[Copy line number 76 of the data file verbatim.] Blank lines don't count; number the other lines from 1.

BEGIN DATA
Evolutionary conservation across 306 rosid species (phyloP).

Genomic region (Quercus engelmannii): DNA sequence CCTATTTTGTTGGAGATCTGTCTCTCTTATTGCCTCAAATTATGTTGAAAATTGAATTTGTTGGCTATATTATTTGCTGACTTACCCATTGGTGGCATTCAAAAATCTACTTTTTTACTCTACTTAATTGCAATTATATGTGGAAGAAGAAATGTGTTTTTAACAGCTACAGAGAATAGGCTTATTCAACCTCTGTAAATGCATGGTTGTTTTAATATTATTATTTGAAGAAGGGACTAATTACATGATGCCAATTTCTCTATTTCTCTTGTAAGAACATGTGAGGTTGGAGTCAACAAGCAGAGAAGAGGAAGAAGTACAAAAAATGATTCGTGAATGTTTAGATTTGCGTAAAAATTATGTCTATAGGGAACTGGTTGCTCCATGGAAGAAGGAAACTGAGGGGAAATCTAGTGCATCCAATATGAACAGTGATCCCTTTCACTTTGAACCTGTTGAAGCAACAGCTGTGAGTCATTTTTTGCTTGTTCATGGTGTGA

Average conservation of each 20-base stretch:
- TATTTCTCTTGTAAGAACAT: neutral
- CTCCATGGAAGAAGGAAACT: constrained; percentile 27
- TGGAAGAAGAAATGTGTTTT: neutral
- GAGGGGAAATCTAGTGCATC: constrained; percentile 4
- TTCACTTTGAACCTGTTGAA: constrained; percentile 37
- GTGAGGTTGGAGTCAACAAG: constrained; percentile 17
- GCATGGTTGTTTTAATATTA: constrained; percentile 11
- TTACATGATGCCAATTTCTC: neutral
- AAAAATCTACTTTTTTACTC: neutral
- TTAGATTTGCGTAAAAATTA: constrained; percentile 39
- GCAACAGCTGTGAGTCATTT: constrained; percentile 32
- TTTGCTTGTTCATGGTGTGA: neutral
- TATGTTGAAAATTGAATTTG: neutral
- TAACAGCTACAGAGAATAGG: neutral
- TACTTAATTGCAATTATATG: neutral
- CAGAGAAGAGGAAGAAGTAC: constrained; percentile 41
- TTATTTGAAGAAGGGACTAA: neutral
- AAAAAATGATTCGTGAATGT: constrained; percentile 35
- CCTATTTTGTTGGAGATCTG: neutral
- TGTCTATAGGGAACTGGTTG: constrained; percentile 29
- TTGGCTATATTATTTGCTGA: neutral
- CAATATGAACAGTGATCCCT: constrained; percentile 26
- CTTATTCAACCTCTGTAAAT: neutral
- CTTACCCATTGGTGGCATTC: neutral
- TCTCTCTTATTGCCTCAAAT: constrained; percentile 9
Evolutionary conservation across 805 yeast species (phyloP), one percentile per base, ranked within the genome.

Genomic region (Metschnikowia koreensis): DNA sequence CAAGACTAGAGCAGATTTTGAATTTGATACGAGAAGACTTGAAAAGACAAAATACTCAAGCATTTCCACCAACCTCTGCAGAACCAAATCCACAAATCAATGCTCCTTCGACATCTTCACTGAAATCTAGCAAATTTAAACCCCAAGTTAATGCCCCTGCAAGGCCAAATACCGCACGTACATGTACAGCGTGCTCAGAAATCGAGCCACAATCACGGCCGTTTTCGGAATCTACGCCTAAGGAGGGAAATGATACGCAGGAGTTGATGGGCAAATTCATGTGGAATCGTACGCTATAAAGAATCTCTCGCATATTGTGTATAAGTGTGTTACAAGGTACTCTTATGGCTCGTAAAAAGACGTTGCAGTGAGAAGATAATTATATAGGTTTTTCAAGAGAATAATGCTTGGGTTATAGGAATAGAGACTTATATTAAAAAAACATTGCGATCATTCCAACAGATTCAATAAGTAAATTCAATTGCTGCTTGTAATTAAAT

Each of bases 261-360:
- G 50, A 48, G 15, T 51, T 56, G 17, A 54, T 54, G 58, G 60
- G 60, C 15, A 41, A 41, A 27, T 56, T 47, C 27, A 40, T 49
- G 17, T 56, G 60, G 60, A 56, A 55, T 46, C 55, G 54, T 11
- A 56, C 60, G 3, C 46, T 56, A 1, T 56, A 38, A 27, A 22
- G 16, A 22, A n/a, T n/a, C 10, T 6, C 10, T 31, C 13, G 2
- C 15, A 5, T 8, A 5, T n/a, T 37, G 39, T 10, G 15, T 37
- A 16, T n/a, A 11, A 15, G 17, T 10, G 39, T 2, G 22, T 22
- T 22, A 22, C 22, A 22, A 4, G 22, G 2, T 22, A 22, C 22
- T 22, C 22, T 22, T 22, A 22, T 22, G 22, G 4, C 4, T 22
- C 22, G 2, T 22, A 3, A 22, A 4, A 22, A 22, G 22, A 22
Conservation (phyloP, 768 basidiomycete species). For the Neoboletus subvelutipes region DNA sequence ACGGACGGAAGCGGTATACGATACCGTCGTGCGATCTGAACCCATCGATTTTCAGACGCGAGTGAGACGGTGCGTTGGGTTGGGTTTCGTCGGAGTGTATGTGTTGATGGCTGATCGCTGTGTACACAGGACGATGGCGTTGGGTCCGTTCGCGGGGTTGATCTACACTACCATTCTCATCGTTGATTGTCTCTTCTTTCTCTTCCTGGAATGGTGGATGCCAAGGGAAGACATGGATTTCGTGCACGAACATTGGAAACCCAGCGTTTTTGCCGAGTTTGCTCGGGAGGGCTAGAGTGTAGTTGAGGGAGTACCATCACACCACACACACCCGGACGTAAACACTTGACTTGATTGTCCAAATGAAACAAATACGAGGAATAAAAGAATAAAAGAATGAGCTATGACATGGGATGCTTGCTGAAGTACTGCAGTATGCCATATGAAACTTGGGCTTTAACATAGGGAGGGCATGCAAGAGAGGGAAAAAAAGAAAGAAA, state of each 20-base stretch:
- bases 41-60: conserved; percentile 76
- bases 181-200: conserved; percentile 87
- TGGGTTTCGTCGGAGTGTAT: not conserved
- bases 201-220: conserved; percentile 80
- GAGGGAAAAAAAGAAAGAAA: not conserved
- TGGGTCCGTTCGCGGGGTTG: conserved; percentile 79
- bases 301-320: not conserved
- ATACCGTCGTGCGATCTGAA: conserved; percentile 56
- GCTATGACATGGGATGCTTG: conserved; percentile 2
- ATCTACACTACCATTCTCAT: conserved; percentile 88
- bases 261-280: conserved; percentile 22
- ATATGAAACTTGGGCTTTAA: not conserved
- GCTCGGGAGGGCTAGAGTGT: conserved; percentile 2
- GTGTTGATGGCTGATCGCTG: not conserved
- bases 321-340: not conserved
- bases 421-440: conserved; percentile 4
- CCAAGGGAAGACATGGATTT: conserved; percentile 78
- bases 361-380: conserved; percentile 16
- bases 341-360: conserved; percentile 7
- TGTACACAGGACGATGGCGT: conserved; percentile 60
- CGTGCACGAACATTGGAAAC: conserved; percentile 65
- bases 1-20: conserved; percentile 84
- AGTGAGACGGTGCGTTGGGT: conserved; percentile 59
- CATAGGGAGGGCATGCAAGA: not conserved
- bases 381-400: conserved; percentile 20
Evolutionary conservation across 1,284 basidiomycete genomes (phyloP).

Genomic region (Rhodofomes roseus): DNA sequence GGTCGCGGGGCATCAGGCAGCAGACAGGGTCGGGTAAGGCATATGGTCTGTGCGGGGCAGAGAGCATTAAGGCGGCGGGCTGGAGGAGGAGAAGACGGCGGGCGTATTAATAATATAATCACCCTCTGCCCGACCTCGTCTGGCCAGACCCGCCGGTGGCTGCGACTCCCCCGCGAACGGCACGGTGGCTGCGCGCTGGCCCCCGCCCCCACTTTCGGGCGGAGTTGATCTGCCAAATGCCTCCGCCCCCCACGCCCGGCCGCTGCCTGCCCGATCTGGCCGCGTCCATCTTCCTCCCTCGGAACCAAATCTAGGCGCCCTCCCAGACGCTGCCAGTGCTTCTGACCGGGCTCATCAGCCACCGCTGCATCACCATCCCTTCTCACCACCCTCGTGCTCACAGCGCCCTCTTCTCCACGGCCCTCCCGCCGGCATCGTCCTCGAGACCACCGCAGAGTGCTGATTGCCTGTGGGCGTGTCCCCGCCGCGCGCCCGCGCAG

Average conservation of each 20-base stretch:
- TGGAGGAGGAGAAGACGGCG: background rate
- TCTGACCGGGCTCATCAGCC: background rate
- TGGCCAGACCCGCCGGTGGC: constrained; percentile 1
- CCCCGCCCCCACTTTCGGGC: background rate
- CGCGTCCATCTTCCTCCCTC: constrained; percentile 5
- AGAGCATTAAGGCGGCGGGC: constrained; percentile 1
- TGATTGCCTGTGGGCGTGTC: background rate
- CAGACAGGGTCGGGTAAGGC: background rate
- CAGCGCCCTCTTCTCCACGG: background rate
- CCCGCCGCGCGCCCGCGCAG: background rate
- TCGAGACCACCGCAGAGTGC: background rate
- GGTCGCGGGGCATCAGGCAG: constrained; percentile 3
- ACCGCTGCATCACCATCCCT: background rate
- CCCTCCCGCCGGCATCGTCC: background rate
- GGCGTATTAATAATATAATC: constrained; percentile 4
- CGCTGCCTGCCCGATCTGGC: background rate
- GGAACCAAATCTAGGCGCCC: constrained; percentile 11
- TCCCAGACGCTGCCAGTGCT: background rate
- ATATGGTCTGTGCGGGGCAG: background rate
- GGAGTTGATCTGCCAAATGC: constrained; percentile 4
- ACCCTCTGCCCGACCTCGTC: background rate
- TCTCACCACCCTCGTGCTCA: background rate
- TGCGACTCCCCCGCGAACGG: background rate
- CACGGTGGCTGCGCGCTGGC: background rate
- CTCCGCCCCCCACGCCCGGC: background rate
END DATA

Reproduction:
- AGAGCATTAAGGCGGCGGGC: constrained; percentile 1